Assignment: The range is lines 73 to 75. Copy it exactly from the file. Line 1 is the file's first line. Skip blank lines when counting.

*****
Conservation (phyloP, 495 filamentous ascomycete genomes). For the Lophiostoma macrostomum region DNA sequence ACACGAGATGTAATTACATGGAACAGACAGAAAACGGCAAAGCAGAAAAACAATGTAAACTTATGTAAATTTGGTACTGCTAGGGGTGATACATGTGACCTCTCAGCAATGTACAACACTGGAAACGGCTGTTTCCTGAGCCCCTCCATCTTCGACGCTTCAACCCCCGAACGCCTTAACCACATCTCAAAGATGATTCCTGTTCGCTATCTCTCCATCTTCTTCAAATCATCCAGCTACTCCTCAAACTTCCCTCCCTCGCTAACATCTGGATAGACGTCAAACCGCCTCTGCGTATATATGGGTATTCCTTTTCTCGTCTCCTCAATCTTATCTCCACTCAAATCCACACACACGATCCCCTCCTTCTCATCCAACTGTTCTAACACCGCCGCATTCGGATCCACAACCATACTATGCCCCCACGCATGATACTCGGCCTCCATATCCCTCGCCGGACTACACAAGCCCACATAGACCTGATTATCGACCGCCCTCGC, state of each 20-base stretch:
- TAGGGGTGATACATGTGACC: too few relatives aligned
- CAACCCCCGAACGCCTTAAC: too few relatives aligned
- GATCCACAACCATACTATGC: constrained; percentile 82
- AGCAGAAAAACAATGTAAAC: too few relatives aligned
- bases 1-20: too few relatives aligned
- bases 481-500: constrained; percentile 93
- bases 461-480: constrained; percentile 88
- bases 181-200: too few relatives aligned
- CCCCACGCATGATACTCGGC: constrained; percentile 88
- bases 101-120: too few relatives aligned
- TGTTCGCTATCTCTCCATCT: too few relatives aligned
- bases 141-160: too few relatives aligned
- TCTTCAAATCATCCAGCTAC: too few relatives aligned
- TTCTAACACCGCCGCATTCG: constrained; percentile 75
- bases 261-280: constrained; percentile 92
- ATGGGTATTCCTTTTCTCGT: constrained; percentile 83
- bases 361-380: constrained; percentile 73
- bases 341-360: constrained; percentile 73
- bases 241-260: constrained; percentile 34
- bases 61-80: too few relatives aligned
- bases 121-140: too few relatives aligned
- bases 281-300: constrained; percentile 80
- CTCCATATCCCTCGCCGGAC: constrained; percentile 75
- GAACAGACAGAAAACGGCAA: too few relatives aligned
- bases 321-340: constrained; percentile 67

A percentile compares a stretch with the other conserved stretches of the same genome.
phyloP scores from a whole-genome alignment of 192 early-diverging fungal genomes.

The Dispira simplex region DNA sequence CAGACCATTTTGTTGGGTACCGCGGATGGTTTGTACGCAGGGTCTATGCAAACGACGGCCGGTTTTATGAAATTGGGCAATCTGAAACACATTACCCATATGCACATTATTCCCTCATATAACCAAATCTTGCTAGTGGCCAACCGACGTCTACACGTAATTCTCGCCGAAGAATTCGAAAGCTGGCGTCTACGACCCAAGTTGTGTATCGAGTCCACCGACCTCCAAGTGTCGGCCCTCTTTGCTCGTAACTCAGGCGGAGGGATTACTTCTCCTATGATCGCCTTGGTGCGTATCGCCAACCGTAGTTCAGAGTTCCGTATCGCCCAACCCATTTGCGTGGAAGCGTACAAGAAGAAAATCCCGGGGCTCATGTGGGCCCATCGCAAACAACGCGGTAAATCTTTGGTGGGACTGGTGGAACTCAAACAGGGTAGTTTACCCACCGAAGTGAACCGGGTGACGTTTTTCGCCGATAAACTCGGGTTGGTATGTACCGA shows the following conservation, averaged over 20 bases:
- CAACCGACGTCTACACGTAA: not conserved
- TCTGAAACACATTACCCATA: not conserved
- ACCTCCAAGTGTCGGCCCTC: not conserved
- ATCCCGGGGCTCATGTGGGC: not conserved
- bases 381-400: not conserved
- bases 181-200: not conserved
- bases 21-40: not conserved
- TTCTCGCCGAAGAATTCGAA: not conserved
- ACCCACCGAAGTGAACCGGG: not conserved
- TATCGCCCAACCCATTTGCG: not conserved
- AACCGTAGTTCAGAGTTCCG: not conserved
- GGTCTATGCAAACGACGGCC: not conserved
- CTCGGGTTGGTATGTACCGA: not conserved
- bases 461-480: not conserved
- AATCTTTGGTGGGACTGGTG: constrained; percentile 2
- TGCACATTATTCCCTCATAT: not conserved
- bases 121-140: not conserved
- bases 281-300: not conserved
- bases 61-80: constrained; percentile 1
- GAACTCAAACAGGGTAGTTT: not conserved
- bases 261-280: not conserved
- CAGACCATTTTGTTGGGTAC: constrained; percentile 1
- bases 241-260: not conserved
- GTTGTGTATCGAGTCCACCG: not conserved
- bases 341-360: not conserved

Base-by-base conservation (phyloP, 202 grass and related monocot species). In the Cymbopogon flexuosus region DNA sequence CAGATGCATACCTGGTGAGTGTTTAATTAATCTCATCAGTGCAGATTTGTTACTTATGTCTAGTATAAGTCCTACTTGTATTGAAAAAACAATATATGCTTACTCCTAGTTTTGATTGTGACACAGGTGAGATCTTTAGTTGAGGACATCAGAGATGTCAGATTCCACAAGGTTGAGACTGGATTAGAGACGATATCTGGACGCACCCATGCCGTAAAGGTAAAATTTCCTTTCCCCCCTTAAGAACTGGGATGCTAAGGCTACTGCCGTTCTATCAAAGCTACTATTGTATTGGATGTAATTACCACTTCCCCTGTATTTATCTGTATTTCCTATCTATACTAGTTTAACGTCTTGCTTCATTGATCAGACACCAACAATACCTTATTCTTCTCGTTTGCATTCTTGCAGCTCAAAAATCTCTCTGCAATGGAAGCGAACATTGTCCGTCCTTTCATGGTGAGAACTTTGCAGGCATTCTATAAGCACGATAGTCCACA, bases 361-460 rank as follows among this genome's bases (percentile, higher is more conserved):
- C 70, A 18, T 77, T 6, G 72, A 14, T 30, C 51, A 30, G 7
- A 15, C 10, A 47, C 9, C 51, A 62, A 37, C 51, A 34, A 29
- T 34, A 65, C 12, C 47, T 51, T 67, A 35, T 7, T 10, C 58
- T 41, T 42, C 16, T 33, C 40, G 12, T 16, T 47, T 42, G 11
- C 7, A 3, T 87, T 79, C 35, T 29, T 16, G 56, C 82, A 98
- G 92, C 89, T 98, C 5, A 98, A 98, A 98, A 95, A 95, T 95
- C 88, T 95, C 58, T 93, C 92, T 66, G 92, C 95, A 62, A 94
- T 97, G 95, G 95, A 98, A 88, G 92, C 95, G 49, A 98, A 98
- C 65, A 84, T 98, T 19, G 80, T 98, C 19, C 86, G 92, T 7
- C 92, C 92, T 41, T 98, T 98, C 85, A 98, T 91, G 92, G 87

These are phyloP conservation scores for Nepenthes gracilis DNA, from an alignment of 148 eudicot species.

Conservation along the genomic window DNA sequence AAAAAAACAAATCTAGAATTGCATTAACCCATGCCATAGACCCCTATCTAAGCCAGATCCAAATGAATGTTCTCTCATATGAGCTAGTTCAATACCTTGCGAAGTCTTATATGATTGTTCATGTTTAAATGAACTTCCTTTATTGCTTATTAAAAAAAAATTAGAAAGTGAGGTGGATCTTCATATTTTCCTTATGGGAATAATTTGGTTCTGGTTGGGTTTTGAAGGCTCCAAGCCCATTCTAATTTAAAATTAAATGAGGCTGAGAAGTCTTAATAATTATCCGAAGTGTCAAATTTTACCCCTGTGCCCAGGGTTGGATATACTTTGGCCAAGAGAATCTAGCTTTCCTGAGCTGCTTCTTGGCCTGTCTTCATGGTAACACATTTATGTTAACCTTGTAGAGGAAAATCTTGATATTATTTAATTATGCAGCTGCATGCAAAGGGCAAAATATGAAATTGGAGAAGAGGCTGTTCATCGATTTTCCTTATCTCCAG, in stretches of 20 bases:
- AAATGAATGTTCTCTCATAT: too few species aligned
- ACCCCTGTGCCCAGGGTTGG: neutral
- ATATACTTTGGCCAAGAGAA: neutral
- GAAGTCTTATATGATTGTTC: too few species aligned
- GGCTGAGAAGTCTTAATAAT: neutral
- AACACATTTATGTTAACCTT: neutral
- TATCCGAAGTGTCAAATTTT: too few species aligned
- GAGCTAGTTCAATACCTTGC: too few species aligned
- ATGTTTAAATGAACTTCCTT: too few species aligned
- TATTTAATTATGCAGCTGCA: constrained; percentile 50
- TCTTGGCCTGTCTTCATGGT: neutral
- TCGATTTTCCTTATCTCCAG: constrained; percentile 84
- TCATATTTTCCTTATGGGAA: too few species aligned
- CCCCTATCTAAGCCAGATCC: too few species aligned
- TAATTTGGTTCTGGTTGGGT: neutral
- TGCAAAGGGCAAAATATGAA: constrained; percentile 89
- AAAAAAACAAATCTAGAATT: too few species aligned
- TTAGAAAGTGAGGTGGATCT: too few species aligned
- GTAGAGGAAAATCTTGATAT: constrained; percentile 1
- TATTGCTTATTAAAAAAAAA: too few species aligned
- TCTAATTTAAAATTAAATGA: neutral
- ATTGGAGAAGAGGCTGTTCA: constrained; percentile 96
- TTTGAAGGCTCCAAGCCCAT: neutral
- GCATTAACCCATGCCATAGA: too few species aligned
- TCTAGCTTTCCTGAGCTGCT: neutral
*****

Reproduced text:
- AACACATTTATGTTAACCTT: neutral
- TATCCGAAGTGTCAAATTTT: too few species aligned
- GAGCTAGTTCAATACCTTGC: too few species aligned